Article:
I have a wonderful team. A small team makes How I Built This, but [they are] very amazing and wonderful and efficient producers. One member of our team is assigned to create what’s called a research packet. They will basically look for every single article—anything written about the person that I’m going to interview. They will compile that in a packet—usually a 20-page (minimum) document. That is what’s called a pass off, and [it] is full of very detailed biographical information, including a timeline. I will read all of that material before the interview. Sometimes it takes three hours, sometimes it can take seven or eight hours or more. And even more if the person has a book. I try to read as much of their material as I can so I’m prepared and know their story, hopefully [better than] they do by the time we go into the interview. I usually do that reading at night and on weekends.

How do you come up with the questions?

You know, I’ve been doing this so long that I don’t come in with prepared questions anymore. And part of that is I’ve been standing at the free throw line throwing baskets for 23 years, and for the first 10 years, I missed a lot of those shots. And now I make a lot more of them because I’ve just practiced. I can go into an interview with [anyone if] I’m well prepared. I have some notes in front of me of things that I really want to tick, but I don’t have prepared questions anymore.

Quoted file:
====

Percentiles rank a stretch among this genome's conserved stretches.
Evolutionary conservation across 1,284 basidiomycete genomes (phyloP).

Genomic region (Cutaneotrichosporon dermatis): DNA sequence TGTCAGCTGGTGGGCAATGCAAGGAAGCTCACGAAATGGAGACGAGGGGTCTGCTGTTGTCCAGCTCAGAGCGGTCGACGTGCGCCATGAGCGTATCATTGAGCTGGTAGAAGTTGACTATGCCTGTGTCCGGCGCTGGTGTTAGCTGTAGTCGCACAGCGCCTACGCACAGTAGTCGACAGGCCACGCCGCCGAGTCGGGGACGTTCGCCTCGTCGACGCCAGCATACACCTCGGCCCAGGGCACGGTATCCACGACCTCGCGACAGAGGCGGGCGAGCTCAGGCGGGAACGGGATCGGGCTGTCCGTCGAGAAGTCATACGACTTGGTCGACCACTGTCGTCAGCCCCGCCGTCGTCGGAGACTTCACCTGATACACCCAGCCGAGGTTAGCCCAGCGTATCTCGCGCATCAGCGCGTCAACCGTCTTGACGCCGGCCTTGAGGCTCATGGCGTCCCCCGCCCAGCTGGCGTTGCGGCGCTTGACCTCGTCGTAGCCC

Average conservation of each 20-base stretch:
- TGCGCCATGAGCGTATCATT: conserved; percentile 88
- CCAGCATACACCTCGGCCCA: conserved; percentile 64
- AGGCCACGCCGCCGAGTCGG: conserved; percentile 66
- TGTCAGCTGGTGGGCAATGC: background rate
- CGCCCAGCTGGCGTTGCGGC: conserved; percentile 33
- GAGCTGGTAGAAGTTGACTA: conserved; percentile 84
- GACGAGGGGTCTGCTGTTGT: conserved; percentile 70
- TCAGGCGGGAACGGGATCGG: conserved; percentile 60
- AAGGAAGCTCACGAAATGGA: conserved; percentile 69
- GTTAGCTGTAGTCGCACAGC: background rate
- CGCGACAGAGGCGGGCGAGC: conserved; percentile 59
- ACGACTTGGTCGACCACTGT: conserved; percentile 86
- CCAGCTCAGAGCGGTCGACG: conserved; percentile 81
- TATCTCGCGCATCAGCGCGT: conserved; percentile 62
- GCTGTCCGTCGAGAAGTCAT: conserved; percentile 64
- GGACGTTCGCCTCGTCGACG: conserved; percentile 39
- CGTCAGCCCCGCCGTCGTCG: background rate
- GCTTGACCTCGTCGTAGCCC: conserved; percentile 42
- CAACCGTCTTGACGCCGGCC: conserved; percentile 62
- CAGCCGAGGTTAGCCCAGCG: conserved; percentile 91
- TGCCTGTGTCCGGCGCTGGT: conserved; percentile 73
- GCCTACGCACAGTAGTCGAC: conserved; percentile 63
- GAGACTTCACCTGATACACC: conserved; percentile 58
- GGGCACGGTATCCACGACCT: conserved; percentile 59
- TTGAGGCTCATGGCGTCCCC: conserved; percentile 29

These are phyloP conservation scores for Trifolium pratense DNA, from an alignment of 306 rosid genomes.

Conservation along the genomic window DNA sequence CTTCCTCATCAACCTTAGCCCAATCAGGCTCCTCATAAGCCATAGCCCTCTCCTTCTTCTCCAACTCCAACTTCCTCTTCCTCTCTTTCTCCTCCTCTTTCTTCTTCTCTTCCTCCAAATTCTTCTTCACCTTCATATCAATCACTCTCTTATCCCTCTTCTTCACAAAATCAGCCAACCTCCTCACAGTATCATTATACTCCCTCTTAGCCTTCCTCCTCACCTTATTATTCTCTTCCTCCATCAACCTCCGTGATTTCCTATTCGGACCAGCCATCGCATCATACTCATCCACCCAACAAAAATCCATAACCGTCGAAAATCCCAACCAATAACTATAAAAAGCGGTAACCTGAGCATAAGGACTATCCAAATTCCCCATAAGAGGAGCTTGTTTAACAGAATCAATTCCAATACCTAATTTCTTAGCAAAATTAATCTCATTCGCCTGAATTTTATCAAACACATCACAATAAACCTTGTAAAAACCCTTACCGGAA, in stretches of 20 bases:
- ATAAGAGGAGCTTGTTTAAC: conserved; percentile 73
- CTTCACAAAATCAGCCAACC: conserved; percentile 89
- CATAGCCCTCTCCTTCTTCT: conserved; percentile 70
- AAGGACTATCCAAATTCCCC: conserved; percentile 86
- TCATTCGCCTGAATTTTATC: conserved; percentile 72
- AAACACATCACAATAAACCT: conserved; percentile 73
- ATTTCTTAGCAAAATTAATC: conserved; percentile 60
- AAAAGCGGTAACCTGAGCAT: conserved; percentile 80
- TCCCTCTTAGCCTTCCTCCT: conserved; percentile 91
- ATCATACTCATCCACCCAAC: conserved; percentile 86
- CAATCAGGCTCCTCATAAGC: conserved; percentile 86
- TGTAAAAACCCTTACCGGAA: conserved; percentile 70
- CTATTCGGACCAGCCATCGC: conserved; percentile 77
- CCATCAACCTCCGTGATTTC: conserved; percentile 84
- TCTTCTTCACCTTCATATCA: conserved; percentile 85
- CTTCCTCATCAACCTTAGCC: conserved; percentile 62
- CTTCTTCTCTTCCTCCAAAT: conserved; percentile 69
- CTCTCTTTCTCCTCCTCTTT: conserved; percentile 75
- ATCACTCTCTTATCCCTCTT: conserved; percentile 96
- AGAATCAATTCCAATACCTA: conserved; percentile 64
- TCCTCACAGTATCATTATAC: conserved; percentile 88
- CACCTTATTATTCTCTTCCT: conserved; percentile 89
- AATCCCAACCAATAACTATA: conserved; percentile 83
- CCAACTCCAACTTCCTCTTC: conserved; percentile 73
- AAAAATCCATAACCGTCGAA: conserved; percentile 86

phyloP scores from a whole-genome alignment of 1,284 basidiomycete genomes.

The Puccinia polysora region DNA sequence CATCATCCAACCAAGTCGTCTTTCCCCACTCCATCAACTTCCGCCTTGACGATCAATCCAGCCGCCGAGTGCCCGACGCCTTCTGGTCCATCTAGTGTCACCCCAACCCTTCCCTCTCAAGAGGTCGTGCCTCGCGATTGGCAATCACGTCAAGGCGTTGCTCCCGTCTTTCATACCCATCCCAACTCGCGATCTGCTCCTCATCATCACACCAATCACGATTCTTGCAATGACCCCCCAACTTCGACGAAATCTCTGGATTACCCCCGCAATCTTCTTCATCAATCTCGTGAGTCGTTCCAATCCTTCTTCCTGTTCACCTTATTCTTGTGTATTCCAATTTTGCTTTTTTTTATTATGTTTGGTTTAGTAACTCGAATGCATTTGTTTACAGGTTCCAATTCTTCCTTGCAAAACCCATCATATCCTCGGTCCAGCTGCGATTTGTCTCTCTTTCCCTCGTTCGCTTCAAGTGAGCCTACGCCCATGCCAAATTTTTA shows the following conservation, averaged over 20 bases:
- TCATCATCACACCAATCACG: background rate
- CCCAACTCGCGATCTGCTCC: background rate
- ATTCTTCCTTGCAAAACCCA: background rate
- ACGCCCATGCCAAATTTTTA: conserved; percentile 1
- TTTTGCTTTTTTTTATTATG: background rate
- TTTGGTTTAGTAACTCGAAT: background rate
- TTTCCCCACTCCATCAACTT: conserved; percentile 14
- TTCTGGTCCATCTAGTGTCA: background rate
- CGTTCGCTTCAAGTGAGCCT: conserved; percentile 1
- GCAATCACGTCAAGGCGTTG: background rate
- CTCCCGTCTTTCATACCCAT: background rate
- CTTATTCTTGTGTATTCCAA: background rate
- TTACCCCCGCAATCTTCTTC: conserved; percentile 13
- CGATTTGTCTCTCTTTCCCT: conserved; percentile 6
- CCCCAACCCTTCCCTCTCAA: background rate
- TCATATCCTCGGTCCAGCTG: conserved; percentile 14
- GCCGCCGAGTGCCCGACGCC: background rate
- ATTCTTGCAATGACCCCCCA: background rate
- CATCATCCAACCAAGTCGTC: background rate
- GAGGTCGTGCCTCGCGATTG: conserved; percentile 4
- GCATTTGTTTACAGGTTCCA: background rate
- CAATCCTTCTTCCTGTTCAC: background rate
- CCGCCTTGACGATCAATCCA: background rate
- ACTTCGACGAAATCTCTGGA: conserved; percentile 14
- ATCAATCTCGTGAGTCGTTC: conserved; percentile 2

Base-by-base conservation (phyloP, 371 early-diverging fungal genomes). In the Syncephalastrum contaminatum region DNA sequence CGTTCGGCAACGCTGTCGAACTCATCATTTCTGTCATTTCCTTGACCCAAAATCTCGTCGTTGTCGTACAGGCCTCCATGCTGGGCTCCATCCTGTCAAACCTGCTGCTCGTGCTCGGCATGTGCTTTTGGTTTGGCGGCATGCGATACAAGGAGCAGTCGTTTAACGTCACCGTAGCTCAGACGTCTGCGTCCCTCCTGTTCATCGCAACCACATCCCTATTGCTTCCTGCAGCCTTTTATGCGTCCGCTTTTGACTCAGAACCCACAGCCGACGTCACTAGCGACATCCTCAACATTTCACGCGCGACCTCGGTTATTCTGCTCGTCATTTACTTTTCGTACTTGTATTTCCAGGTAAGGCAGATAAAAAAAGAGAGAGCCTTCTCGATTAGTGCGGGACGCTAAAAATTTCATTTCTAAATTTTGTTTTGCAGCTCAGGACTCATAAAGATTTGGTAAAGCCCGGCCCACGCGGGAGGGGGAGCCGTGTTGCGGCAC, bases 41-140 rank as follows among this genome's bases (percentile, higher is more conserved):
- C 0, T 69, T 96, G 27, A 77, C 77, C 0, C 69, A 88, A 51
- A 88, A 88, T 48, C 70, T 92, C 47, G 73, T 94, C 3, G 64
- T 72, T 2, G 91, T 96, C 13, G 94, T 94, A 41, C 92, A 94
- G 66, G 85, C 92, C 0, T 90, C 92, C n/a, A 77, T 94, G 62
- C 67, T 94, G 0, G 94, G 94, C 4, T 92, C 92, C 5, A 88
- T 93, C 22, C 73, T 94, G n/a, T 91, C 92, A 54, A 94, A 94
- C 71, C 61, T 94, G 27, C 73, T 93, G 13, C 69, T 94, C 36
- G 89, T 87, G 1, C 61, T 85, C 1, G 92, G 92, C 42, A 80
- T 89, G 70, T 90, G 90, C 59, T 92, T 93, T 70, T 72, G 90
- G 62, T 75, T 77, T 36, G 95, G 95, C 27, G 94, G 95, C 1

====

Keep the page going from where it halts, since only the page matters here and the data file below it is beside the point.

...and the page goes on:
Is there a favorite thing that you’re always looking to get out of a person?

I’m trying to get inside their head and inside their experience. There are multiple ways to do that—there’s no single right way to do it, and it doesn’t work the same way with every person. So I will often ask version of the same questions many times.

What is your workplace setup?

In Oakland, California, I have a studio. It is a physical room that is inside of another room that is inside of a converted garage. It’s called the whisper booth. It’s a very quiet space. Anybody who tells you that they’re in a soundproof booth is not being accurate, because there are, as far as I know, only one or two truly soundproof booths in the world, and they are like sensory deprivation chambers. It’s impossible to make something completely soundproof. Even a perfect recording studio might have pipes or some slight sound, but you can get them very close. The Whisper Booth does that, and it essentially prevents outside sounds from coming in.

So that’s where I work. It’s outfitted—you can see a photo of it if you do a Google Video search of my name.

It’s got orange acoustic panels all around, so it’s a nice bright color. That orange paneling is made from recycled jeans, that work really well. We bought from a cool company. And then I’ve got my laptop in there. It’s about 6′ x 8′, so it’s a small space. I am there for much of the day, but I go in and out because it gets hot. It has circulated air, but no air conditioning to keep the sound down.

Do you have any like tools or gadgets that you just can’t live without?

Most of them are kitchen gadgets. My favorite tools in the kitchen are kitchen shears. I use them all the time, like [the] Benriner Japanese Mandoline, which is great for slicing vegetables—but watch your fingers!

In terms of my work in my studio, I really rely on a few really important tools that have made my life easier. Some of them are very simple. I hardwire my computer into the internet router instead of using wifi, which gives me a much more reliable connection, especially when I do video and live content. It’s a little dongle adapter that I plug into my Mac and that enables me to plug [in] an ethernet cable. That thing is like it’s like 10 bucks, but I can also plug an external mic into it, and that thing is just really awesome.